posted by dialetheia at 3:36 PM on April 15, 2016 [16 favorites]


    if we can't even accuse Republicans taking e.g. Koch money of selling out their constituents without hard evidence of quid pro quo, it weakens some of our best arguments against them.

    Those aren't our best arguments against them.

    "Your stated policies will do horrific damage to our environment, economy, civil rights, and national security" is our best argument against every joker running on the GOP side right now.
    posted by prize bull octorok at 3:39 PM on April 15, 2016 [12 favorites]


    And a consistent voting record that favors the same monied interests that fund their campaigns, which almost every R has (except Trump, who has a consistent and very attackable record of terrible business decisions and fraud/misrepresentation) is fine evidence of quid pro quo. But Clinton has no such record.
    posted by bearwife at 3:43 PM on April 15, 2016 [6 favorites]


    environment, economy, civil rights, and national security

    You have to follow the money. The GOP isn't anti-environment because they are truly motivated by religion (at least, not anymore). Et al.
    posted by kyp at 3:44 PM on April 15, 2016 [2 favorites]


    I'm not always clear on what motivates Republicans, but I've met enough of them to know that many of them are very sincere in their belief in things I completely and utterly disagree with, even when it provides them no material benefits whatsoever.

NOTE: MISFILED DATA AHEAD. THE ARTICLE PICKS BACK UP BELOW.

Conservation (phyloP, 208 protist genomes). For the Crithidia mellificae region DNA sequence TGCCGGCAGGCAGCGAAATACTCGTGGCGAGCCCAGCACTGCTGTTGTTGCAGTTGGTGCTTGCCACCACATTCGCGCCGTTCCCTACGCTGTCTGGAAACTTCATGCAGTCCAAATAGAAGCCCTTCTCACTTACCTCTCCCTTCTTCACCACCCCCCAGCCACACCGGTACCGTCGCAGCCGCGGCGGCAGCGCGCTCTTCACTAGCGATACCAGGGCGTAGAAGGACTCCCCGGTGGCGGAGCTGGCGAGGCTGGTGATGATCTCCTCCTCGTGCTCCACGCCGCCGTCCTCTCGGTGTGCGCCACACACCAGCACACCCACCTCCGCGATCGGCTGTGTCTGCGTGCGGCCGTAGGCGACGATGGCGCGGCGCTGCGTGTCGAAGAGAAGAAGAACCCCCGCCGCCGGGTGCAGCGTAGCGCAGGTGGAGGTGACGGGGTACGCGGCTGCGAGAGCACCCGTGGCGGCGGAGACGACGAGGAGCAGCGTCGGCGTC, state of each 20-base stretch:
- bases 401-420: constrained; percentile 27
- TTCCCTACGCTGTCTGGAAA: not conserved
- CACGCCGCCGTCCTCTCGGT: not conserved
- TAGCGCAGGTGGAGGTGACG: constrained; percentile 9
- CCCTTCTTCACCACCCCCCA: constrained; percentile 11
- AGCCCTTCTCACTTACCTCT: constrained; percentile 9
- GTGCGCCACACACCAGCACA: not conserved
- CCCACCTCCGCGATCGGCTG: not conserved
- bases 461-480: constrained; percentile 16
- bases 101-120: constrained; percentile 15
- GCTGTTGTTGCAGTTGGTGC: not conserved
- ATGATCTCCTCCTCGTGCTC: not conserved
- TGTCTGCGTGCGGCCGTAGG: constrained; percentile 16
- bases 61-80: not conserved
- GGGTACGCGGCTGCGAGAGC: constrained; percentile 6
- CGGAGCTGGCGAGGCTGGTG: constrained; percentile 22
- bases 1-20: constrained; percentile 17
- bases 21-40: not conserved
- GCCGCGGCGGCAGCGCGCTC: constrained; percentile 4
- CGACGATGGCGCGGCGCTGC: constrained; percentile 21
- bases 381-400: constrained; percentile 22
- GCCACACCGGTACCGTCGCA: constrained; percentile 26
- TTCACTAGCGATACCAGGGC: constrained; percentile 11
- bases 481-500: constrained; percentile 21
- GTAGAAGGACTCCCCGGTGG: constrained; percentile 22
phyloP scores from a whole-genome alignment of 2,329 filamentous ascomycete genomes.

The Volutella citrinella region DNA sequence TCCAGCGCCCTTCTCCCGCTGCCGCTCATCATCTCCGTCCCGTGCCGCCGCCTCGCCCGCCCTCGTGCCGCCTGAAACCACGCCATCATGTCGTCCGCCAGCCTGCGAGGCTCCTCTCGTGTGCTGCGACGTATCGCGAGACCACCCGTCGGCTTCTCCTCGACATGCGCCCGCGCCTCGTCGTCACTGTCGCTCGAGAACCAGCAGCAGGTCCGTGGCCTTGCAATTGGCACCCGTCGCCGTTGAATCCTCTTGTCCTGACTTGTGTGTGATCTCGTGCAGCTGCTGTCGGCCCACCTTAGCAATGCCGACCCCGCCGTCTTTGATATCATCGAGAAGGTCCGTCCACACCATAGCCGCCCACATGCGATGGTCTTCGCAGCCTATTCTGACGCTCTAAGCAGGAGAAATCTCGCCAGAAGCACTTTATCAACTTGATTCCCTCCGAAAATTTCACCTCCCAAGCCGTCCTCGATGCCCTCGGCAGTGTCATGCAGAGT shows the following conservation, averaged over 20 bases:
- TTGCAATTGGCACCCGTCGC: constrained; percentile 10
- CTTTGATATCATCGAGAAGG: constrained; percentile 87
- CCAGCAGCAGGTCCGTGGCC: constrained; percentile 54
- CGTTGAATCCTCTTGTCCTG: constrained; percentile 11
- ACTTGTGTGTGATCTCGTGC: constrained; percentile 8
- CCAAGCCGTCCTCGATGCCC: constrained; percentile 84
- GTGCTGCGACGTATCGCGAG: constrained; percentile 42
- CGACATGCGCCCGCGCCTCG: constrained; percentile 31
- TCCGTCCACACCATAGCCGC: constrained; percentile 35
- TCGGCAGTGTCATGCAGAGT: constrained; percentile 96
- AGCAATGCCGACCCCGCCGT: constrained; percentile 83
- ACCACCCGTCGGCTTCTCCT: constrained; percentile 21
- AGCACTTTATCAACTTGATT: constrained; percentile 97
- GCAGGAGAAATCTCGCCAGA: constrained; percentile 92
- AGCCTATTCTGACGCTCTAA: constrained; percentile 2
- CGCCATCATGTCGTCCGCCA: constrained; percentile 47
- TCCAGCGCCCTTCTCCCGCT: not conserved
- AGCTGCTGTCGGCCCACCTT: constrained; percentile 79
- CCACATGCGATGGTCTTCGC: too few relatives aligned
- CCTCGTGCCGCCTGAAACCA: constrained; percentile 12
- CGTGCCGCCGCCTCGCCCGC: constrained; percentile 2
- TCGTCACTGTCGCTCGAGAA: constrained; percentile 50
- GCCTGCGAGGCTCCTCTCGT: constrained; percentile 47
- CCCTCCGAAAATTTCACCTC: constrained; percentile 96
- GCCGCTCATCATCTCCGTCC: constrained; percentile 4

posted by prize bull octorok at 3:46 PM on April 15, 2016 [3 favorites]


    I don't doubt that, but I think there are stark differences between what the base thinks and what the GOP establishment thinks, and what motivates them.
    posted by kyp at 3:50 PM on April 15, 2016


    I didn't mean all Republicans everywhere, prize bull octorok, though I certainly wasn't clear in my phrasing. I agree many Rs are sincere if very wrongheaded. Just saying that it's not tough to find quid pro quo voting on that side of the aisle.
    posted by bearwife at 3:56 PM on April 15, 2016


    The GOP leadership and the base are detaching from one another. That, after all, is the lesson of Trump and the consequences of the GOP's embracing of Tea Party politics.

    The only things keeping the GOP in the game right now are gerrymandering, control of state houses, and the white-hot heat that the House Freedom Caucus generates on the ground level. Koch money is not helping -- they can't directly control it, after all.

    In a post-Citizens United world, the Democrats are playing by the same dirty rules. Is it awful? Of course. But it's awful on both sides, because it's a prisoner's dilemma.
    posted by dw at 4:02 PM on April 15, 2016


    (bearwife, I was replying to kyp)
    posted by prize bull octorok at 4:04 PM on April 15, 2016 [1 favorite]




    The idea that quid pro quo is required to demonstrate influence is the foundational argument behind the Citizens United decision. Not only do I not agree, I think the way people are requiring quid pro quo be proven is destructive to campaign reform efforts.

    I *think* what you are saying is that even if there really is no quo for the quid, there is still an issue with high value 'donors' funding campaigns, and there is still a need for campaign finance reform.

    I'm pretty sure I agree with that.